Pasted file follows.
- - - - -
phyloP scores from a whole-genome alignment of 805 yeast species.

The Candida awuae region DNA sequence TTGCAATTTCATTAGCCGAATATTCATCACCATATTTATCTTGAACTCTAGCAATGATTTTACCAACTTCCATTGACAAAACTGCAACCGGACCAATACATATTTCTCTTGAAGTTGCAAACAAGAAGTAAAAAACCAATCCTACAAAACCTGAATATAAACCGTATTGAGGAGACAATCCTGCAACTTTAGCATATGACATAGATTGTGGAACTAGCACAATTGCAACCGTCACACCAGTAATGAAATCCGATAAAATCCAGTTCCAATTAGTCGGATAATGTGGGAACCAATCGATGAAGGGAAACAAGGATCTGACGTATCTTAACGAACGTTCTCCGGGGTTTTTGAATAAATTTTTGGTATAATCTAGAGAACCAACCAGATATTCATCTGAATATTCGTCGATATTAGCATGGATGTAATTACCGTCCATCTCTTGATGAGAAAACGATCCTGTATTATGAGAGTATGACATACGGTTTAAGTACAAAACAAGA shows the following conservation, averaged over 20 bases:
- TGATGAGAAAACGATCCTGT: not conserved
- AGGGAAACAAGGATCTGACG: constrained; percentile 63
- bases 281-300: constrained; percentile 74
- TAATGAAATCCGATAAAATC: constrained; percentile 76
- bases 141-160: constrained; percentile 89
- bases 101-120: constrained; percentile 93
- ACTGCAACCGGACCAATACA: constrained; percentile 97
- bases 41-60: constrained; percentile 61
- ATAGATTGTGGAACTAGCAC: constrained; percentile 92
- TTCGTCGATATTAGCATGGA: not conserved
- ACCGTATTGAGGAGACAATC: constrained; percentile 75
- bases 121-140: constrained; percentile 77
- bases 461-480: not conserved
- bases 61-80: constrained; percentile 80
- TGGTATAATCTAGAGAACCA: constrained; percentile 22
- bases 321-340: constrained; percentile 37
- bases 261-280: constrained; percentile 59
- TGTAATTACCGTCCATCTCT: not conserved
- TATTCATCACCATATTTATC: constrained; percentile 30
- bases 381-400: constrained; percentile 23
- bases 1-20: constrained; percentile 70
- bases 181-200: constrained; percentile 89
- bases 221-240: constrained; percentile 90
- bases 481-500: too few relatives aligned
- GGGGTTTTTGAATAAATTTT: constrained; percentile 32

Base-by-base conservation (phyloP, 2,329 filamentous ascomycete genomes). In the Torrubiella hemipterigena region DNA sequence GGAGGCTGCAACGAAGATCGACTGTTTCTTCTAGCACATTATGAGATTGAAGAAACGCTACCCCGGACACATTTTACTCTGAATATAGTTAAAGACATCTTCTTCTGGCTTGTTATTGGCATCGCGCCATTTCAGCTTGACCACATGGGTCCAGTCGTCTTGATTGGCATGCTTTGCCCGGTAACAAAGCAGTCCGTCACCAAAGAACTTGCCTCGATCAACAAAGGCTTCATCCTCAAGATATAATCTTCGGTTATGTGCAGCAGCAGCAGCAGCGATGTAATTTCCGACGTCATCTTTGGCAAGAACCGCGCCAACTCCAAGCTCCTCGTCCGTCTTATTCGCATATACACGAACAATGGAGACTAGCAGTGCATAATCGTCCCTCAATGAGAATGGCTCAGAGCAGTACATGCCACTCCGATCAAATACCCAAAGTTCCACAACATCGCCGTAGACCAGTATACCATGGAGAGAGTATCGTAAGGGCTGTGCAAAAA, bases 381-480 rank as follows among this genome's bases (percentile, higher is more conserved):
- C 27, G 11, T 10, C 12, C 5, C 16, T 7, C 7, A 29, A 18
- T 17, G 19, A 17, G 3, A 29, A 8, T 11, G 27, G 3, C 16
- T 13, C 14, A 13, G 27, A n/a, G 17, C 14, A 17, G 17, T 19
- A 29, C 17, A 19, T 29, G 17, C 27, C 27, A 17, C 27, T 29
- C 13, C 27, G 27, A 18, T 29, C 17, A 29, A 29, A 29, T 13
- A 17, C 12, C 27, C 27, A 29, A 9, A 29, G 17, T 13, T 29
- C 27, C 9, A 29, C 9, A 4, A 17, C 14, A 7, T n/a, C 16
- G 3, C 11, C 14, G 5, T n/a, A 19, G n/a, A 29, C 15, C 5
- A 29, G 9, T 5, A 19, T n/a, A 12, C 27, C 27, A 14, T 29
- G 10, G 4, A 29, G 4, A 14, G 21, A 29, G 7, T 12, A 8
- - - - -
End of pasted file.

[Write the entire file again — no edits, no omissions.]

phyloP scores from a whole-genome alignment of 805 yeast species.

The Candida awuae region DNA sequence TTGCAATTTCATTAGCCGAATATTCATCACCATATTTATCTTGAACTCTAGCAATGATTTTACCAACTTCCATTGACAAAACTGCAACCGGACCAATACATATTTCTCTTGAAGTTGCAAACAAGAAGTAAAAAACCAATCCTACAAAACCTGAATATAAACCGTATTGAGGAGACAATCCTGCAACTTTAGCATATGACATAGATTGTGGAACTAGCACAATTGCAACCGTCACACCAGTAATGAAATCCGATAAAATCCAGTTCCAATTAGTCGGATAATGTGGGAACCAATCGATGAAGGGAAACAAGGATCTGACGTATCTTAACGAACGTTCTCCGGGGTTTTTGAATAAATTTTTGGTATAATCTAGAGAACCAACCAGATATTCATCTGAATATTCGTCGATATTAGCATGGATGTAATTACCGTCCATCTCTTGATGAGAAAACGATCCTGTATTATGAGAGTATGACATACGGTTTAAGTACAAAACAAGA shows the following conservation, averaged over 20 bases:
- TGATGAGAAAACGATCCTGT: not conserved
- AGGGAAACAAGGATCTGACG: constrained; percentile 63
- bases 281-300: constrained; percentile 74
- TAATGAAATCCGATAAAATC: constrained; percentile 76
- bases 141-160: constrained; percentile 89
- bases 101-120: constrained; percentile 93
- ACTGCAACCGGACCAATACA: constrained; percentile 97
- bases 41-60: constrained; percentile 61
- ATAGATTGTGGAACTAGCAC: constrained; percentile 92
- TTCGTCGATATTAGCATGGA: not conserved
- ACCGTATTGAGGAGACAATC: constrained; percentile 75
- bases 121-140: constrained; percentile 77
- bases 461-480: not conserved
- bases 61-80: constrained; percentile 80
- TGGTATAATCTAGAGAACCA: constrained; percentile 22
- bases 321-340: constrained; percentile 37
- bases 261-280: constrained; percentile 59
- TGTAATTACCGTCCATCTCT: not conserved
- TATTCATCACCATATTTATC: constrained; percentile 30
- bases 381-400: constrained; percentile 23
- bases 1-20: constrained; percentile 70
- bases 181-200: constrained; percentile 89
- bases 221-240: constrained; percentile 90
- bases 481-500: too few relatives aligned
- GGGGTTTTTGAATAAATTTT: constrained; percentile 32

Base-by-base conservation (phyloP, 2,329 filamentous ascomycete genomes). In the Torrubiella hemipterigena region DNA sequence GGAGGCTGCAACGAAGATCGACTGTTTCTTCTAGCACATTATGAGATTGAAGAAACGCTACCCCGGACACATTTTACTCTGAATATAGTTAAAGACATCTTCTTCTGGCTTGTTATTGGCATCGCGCCATTTCAGCTTGACCACATGGGTCCAGTCGTCTTGATTGGCATGCTTTGCCCGGTAACAAAGCAGTCCGTCACCAAAGAACTTGCCTCGATCAACAAAGGCTTCATCCTCAAGATATAATCTTCGGTTATGTGCAGCAGCAGCAGCAGCGATGTAATTTCCGACGTCATCTTTGGCAAGAACCGCGCCAACTCCAAGCTCCTCGTCCGTCTTATTCGCATATACACGAACAATGGAGACTAGCAGTGCATAATCGTCCCTCAATGAGAATGGCTCAGAGCAGTACATGCCACTCCGATCAAATACCCAAAGTTCCACAACATCGCCGTAGACCAGTATACCATGGAGAGAGTATCGTAAGGGCTGTGCAAAAA, bases 381-480 rank as follows among this genome's bases (percentile, higher is more conserved):
- C 27, G 11, T 10, C 12, C 5, C 16, T 7, C 7, A 29, A 18
- T 17, G 19, A 17, G 3, A 29, A 8, T 11, G 27, G 3, C 16
- T 13, C 14, A 13, G 27, A n/a, G 17, C 14, A 17, G 17, T 19
- A 29, C 17, A 19, T 29, G 17, C 27, C 27, A 17, C 27, T 29
- C 13, C 27, G 27, A 18, T 29, C 17, A 29, A 29, A 29, T 13
- A 17, C 12, C 27, C 27, A 29, A 9, A 29, G 17, T 13, T 29
- C 27, C 9, A 29, C 9, A 4, A 17, C 14, A 7, T n/a, C 16
- G 3, C 11, C 14, G 5, T n/a, A 19, G n/a, A 29, C 15, C 5
- A 29, G 9, T 5, A 19, T n/a, A 12, C 27, C 27, A 14, T 29
- G 10, G 4, A 29, G 4, A 14, G 21, A 29, G 7, T 12, A 8